Saturday, 9 June 2012
Siti Norlizaiha Harun (PhD) & Rusamah Abdul Jalil
Department of Town and Regional Planning,
Faculty of Architecture, Planning & Surveying,
University Technology MARA, Perak, Malaysia
Old towns in Malaysia have a treasure trove of unique heritages in terms of history, architecture, identity, and culture including urban morphology. These old towns have stories of events and folklore which are visible via physical evidences that still stood the test of time. Old towns of the day still carry past memories that tell their own tales of the history they have seen. These visual evidences include buildings and architecture, monuments, old sites, roads, plots and landscapes. For the purpose of this paper, old towns within the scope of this study include those that existed during the Malay Sultanate in the Malay Peninsula. The term ‘town’ during those days were more synonymous with ‘fort’. The term ‘fort’ however, has various meanings depending on the sentence and the context of use (Nasir, 1993). ‘Fort’ may be taken to mean a city or a city state. It may also mean a fortification or a stockade and was the administrative centre for the Malay rulers during the splendour of the Malay Kingdom traditional rule. Evidence of town planning in the Malay Peninsula started in Melaka in the 15th century. During this century, Melaka was a thriving port of international trade. Early settlements during those days were along land, riverine and coastal routes. Melaka was renowned as a coastal city having a wide sea frontage to the Straits of Melaka. The Melaka city landscape changed in the mid 15th century with the construction of fortifications and forts by the Portuguese and Dutch colonialists. Medieval era fortified cities built by the Portuguese in 1511 turned Melaka into a colonial city replete with town planning characteristics. Melaka continued to undergo series of cityscape changes during the Dutch colonial era in 1641. The Dutch introduced urban forms through interesting architecture and urban elements. The square and church square elements were constructed as city centre elements characterised by cities in their motherland, the Netherlands.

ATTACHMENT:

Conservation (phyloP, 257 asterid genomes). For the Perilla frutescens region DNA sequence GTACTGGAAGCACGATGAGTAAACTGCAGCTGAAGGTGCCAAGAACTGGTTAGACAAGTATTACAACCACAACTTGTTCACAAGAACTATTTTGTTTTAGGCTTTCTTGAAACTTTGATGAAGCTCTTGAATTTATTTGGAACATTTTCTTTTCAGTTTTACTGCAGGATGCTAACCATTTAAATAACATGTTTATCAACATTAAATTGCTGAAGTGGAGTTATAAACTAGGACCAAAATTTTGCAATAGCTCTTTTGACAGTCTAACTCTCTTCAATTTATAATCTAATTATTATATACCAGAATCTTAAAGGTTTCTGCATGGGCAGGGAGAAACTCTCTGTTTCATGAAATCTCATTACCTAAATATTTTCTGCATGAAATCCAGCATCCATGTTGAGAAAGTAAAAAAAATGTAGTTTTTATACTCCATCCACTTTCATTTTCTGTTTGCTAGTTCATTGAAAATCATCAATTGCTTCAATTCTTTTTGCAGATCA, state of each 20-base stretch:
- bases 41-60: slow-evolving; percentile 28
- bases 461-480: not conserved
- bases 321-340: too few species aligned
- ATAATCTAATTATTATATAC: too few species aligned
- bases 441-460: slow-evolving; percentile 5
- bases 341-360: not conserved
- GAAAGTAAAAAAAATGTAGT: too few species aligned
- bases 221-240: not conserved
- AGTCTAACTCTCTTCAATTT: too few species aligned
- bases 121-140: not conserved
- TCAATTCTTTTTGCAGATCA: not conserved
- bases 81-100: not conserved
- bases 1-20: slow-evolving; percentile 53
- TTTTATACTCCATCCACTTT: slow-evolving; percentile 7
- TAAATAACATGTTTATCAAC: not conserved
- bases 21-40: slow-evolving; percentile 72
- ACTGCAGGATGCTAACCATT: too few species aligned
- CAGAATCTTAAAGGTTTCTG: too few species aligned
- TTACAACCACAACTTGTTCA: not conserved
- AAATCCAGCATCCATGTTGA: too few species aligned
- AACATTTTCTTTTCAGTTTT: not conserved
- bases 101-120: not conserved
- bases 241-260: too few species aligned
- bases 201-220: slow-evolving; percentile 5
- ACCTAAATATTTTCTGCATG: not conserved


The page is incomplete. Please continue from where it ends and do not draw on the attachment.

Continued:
A more systematic town planning in the context of colonial urban administration was imported by the British in the 18th century. The British brought with them physical planning ideas and practices from Britain to the Malay States specifically to the major towns and state capitals. Based on town planning historical records, the earliest town in the Malay Peninsula built based on planning principles was George Town, Penang. During the British colonialisation, Penang and Melaka were known as the Straits Settlements. Perak, Selangor, Pahang and Negri Sembilan were known as the Federated Malay States while Kedah, Kelantan, Trengganu and Johor were known as the Unfederated Malay States. This categorisation indirectly became a contributory factor towards the urban forms and morphology of Malay cities, city states and states during this era. Malay Early Towns were towns that emerged or existed during the British occupation. In contrast with colonial towns, these towns were built in the cities or city states of the Malay States. Kota Bharu, Kuala Trengganu, Alor Star and Johor Baharu were among these Malay Early Towns. Besides Malay towns that functioned more as city states, the British also opened towns such as Taiping, Ipoh, Kuala Lumpur, Batu Gajah and Kuala Lipis. These towns still stand as major towns and cities in Peninsular Malaysia today; in fact contributing their unique characters in terms of urban forms through building architecture styles and urban morphology with colonial characteristics to the interesting urban form today.
In the early 14th century, Melaka emerged as a great Malay kingdom. According to the Malay Annals, Melaka was founded by Parameswara, a Palembang prince. He was a member of the royal family of the Sailendra Kings which once ruled the Srivijaya Kingdom. Parameswara came to Melaka in 1400 when it was just a small fishing village. Ezrin Arbi (1986) theorised that among the factors that may have influenced Parameswara to choose that particular location to set up the seat of his kingdom was because Melaka possessed various advantages being located at the river estuary, thus a good location in terms of trade possibilities from the Straits of Melaka. In fact this location has very good potential for centralised residence, defence and agriculture due to it having adequate water resources, sited close to strategic hilly areas and surrounded by wide expanses of fertile plains. Under Parameswara’s rule, Melaka swiftly became renowned as an entreport city and centre for trading of goods. To ensure Melaka’s security, Parameswara built his palace on a hill overlooking the Bertam River estuary. This made it easier for him to monitor trade activities on the Straits of Melaka. Melaka also established alliance with foreign ties such as the Kingdom of Siam. To ensure good relations, the Sultan of Melaka sent tributes (ufti) in the form of gold leaves, among others; to the Kingdom of Siam. At the same time, Melaka also became allies with the Emperor of China, cementing Melaka’s position as a thriving trade centre not only in Asia but attracting traders from the Middle East and as far away as Europe. Besides being a prosperous and important trade centre, Melaka was also an important centre for Islamic propagation in the 15th century.